We asked Island cooks and bloggers to share some recipes that were not the typical holiday fare.
Grapefruit-Ginger Juice Cocktails with Pomegranate Ice
From Sarah Waldman, twobluelemons.com
Makes 4 small cups
Seeds from 1 pomegranate
1 cup water (plus more for ice)
3 tablespoons honey
3 tablespoons fresh ginger root, peeled and sliced into thin strips
2 large grapefruits
Prosecco, gin, or seltzer water
Sprinkle pomegranate seeds in an empty ice cube tray, and carefully fill with water. Place in freezer to freeze.
In a small saucepan, heat water, honey, and ginger root to a simmer. Let simmer for 5 minutes. Place in the freezer to cool. Meanwhile, juice grapefruits and limes through a sieve into a large pitcher. Strain in honey-ginger water, removing the ginger slices, and mix.
Place an ice cube in each glass, pour juice over, and top with Prosecco, gin, or seltzer water.
Crostini with Goat Cheese and Roasted Pears
From Cathy Walthers, from her book “Soups & Sides”
This makes a tasty cold-weather appetizer for the holiday. The pears need to be roasted the same day they are being served, without being refrigerated.
2 just-ripe pears, such as Anjou
2 teaspoons extra-virgin olive oil
½ teaspoon fresh thyme leaves
1 loaf fresh bread, such as cranberry-walnut or pecan bread
1 (4-ounce) package of your favorite goat cheese, room temperature
Preheat oven to 375°F. Line a baking sheet with parchment paper. Peel the pears, cut them in half and scoop out the cores with a spoon or a melon baller. Rub each pear with olive oil. Place pears cut side down on prepared baking sheet, sprinkle with fresh thyme and bake until lightly browned on the cut side and easily pierced with a fork, 20 to 25 minutes. When cool, slice each pear half into 3 or 4 slices.
Cut the loaf into slices between ¼ and ½ inch thick. Spread each with a nice layer of goat cheese. Lay 2 or 3 pear slices on top. Set aside on a baking sheet.
Just before serving, heat the slices in a 350°F oven for about 10 minutes, just to warm them up slightly.
Seared Scallops with Parsnip Purée
From Jan Buhrman, chef and educator at Kitchen Porch
This time of year, when bay scallops are at their sweetest, they are perfect for holiday entertaining because they are so quick and easy.
It is easy to overcook scallops. I sear them in olive oil until just brown on one side and still translucent in the middle as they continue to cook.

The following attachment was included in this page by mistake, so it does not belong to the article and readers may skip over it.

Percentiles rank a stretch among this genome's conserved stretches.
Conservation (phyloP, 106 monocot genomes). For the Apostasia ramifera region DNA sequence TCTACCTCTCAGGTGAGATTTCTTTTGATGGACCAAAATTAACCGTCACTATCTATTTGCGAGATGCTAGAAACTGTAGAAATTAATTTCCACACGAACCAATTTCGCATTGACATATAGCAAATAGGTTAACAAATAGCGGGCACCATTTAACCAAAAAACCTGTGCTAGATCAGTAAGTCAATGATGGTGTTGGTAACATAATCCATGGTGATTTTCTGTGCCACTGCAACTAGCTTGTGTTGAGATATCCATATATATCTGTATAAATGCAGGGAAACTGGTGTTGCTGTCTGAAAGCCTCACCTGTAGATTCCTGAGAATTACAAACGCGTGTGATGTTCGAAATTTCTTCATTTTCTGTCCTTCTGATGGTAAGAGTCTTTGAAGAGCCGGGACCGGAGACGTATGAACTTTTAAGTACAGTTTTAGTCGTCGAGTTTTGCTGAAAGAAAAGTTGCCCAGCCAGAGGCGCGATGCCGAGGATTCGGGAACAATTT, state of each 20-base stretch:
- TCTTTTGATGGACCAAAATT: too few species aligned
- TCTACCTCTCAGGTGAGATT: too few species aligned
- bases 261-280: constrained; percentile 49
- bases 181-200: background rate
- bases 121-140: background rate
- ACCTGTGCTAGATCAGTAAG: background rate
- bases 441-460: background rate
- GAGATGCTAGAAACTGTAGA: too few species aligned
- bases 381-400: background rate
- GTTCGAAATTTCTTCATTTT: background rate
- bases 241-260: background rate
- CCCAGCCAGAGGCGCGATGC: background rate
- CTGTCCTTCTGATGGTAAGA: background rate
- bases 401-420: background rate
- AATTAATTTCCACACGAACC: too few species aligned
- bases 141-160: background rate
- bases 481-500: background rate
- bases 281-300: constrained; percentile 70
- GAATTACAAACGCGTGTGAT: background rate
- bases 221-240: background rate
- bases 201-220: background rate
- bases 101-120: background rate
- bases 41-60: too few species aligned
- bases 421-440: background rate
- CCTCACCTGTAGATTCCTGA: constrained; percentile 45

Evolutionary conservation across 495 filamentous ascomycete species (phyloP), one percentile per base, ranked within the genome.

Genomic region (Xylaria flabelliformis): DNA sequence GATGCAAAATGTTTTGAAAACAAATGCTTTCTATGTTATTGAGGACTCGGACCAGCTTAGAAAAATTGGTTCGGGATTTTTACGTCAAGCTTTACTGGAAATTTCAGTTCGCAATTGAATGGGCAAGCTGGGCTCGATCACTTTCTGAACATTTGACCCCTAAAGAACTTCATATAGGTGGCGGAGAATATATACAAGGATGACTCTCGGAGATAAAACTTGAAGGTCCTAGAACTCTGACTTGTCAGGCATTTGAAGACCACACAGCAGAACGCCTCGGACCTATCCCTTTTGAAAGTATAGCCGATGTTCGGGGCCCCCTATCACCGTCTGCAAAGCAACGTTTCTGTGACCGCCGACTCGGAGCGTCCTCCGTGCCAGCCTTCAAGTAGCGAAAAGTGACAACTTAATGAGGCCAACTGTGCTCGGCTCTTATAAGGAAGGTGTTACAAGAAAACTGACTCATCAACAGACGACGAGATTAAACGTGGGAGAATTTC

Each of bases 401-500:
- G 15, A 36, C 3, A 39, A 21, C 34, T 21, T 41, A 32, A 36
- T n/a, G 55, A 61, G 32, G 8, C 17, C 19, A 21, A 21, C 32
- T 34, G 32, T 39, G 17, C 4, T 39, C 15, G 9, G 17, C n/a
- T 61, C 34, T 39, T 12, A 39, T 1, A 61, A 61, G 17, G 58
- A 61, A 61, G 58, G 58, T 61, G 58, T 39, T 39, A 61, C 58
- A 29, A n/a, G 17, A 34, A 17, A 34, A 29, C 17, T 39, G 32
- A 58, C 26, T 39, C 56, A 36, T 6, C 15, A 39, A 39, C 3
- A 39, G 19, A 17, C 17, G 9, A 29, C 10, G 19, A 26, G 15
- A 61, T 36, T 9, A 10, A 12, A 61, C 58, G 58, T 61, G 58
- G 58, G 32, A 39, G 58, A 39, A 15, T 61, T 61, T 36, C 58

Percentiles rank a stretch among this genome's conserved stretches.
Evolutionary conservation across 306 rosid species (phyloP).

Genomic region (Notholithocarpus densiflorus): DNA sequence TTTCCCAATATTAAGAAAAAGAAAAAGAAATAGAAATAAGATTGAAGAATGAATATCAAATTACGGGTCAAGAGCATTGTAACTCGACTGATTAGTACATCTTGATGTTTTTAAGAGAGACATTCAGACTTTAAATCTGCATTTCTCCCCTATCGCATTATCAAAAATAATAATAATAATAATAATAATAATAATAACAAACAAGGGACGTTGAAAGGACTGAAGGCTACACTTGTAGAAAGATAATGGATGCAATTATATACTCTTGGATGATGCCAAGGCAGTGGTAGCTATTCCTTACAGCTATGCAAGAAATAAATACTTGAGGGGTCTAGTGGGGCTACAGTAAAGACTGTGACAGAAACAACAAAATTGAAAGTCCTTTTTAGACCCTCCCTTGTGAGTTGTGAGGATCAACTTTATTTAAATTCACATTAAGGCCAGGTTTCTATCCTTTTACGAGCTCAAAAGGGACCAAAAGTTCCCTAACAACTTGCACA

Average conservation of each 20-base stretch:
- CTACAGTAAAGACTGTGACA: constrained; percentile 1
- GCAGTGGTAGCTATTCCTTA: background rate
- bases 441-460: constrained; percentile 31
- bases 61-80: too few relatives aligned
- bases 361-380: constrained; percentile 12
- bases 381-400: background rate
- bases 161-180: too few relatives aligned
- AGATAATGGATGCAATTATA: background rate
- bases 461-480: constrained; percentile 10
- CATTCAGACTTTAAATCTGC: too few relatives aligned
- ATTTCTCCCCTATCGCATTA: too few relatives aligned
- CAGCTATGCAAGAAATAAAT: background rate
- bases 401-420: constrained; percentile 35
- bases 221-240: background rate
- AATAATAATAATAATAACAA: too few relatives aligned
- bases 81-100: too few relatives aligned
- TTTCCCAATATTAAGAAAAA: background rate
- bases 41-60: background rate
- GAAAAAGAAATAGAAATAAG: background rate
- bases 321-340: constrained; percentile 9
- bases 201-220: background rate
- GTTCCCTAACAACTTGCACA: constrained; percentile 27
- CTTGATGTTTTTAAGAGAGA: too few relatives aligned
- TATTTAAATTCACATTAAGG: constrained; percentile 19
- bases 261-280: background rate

As soon as they are seared, I remove them to a platter.
Smear a bit of the parsnip purée (recipe below) on a plate, place the scallops on top of the purée, melt a tablespoon of butter in the warm pan from the scallops and pour over. Or find a wonderful pumpkin oil and drizzle that alongside the purée. Sprinkle with salt and pepper and pumpkin seeds, and pass the toothpicks! Super easy! Super fresh!
1 pound peeled and chopped parsnips cut into ½-inch-thick slices
½ stick unsalted butter
⅛ cup chicken stock or vegetable stock
1 teaspoon fine sea salt
1 teaspoons freshly ground black pepper
Optional: pumpkin oil and pumpkin seeds for garnish
Place parsnips with enough cold water to cover in heavy pot and cover with lid. Bring to a boil and continue boiling until tender, about 30 to 45 minutes. Drain. In food processor, purée hot parsnips, butter, and chicken stock until smooth. Transfer to large serving dish, stir in salt and pepper, and serve immediately.
Serve with pear ginger shots (recipe below).
Pear Ginger Shots
24 shot-glass servings
Add a splash of bourbon or rum if you like.
6 ripe Anjou pears, peeled and sliced
2 cups apple cider
2 cups dry white wine
4 tablespoons minced fresh ginger
3 tablespoon lemon juice
2 4-inch cinnamon stick
2 tablespoons honey
In a large saucepan, place pears, cider, wine, ginger to taste, lemon juice, cinnamon sticks and bring to a simmer over medium-high heat. Cover, reduce heat, and gently simmer until the pears are very tender, 15 to 20 minutes.
Discard the cinnamon stick. Pour the soup into a large blender or food processor and blend. Add honey and process until smooth. Remove to pitcher and cover and refrigerate until cold, at least 4 hours. Pour into small glasses to serve.
Hint: if you are stretched for time, you may use this as a glaze for your scallops as well (in place of the parsnips). Add a bit more salt and pour butter over as you would for the scallop dish described above.